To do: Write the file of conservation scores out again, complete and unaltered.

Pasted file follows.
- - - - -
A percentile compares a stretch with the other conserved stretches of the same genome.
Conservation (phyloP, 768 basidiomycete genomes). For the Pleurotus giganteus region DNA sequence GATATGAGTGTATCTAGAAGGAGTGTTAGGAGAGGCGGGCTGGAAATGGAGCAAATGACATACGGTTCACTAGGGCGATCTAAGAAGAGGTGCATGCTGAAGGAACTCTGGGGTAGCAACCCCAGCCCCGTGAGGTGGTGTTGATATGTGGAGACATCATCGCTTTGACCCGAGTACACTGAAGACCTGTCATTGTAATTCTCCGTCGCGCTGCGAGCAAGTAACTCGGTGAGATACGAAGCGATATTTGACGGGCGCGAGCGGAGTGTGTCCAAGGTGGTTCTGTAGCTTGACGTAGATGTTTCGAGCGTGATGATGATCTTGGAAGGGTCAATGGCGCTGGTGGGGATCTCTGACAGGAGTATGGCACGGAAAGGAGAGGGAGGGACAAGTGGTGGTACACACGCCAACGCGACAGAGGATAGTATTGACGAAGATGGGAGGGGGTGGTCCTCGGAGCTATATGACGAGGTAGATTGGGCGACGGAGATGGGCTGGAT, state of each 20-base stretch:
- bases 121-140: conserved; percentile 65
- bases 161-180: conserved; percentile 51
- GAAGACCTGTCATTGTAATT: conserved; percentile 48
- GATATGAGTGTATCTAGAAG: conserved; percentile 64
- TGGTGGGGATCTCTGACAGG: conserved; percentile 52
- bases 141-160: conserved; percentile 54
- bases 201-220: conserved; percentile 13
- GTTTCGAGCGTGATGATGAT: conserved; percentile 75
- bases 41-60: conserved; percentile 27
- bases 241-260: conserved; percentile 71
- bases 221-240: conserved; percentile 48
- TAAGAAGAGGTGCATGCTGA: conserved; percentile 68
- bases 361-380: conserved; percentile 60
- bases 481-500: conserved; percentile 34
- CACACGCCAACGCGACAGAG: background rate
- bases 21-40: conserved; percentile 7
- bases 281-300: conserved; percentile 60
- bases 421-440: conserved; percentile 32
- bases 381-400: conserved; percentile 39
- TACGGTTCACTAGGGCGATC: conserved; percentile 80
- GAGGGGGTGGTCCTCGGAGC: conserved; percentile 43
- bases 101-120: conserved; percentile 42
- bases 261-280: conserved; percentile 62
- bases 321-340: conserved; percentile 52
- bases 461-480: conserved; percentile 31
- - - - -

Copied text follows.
A percentile compares a stretch with the other conserved stretches of the same genome.
Conservation (phyloP, 768 basidiomycete genomes). For the Pleurotus giganteus region DNA sequence GATATGAGTGTATCTAGAAGGAGTGTTAGGAGAGGCGGGCTGGAAATGGAGCAAATGACATACGGTTCACTAGGGCGATCTAAGAAGAGGTGCATGCTGAAGGAACTCTGGGGTAGCAACCCCAGCCCCGTGAGGTGGTGTTGATATGTGGAGACATCATCGCTTTGACCCGAGTACACTGAAGACCTGTCATTGTAATTCTCCGTCGCGCTGCGAGCAAGTAACTCGGTGAGATACGAAGCGATATTTGACGGGCGCGAGCGGAGTGTGTCCAAGGTGGTTCTGTAGCTTGACGTAGATGTTTCGAGCGTGATGATGATCTTGGAAGGGTCAATGGCGCTGGTGGGGATCTCTGACAGGAGTATGGCACGGAAAGGAGAGGGAGGGACAAGTGGTGGTACACACGCCAACGCGACAGAGGATAGTATTGACGAAGATGGGAGGGGGTGGTCCTCGGAGCTATATGACGAGGTAGATTGGGCGACGGAGATGGGCTGGAT, state of each 20-base stretch:
- bases 121-140: conserved; percentile 65
- bases 161-180: conserved; percentile 51
- GAAGACCTGTCATTGTAATT: conserved; percentile 48
- GATATGAGTGTATCTAGAAG: conserved; percentile 64
- TGGTGGGGATCTCTGACAGG: conserved; percentile 52
- bases 141-160: conserved; percentile 54
- bases 201-220: conserved; percentile 13
- GTTTCGAGCGTGATGATGAT: conserved; percentile 75
- bases 41-60: conserved; percentile 27
- bases 241-260: conserved; percentile 71
- bases 221-240: conserved; percentile 48
- TAAGAAGAGGTGCATGCTGA: conserved; percentile 68
- bases 361-380: conserved; percentile 60
- bases 481-500: conserved; percentile 34
- CACACGCCAACGCGACAGAG: background rate
- bases 21-40: conserved; percentile 7
- bases 281-300: conserved; percentile 60
- bases 421-440: conserved; percentile 32
- bases 381-400: conserved; percentile 39
- TACGGTTCACTAGGGCGATC: conserved; percentile 80
- GAGGGGGTGGTCCTCGGAGC: conserved; percentile 43
- bases 101-120: conserved; percentile 42
- bases 261-280: conserved; percentile 62
- bases 321-340: conserved; percentile 52
- bases 461-480: conserved; percentile 31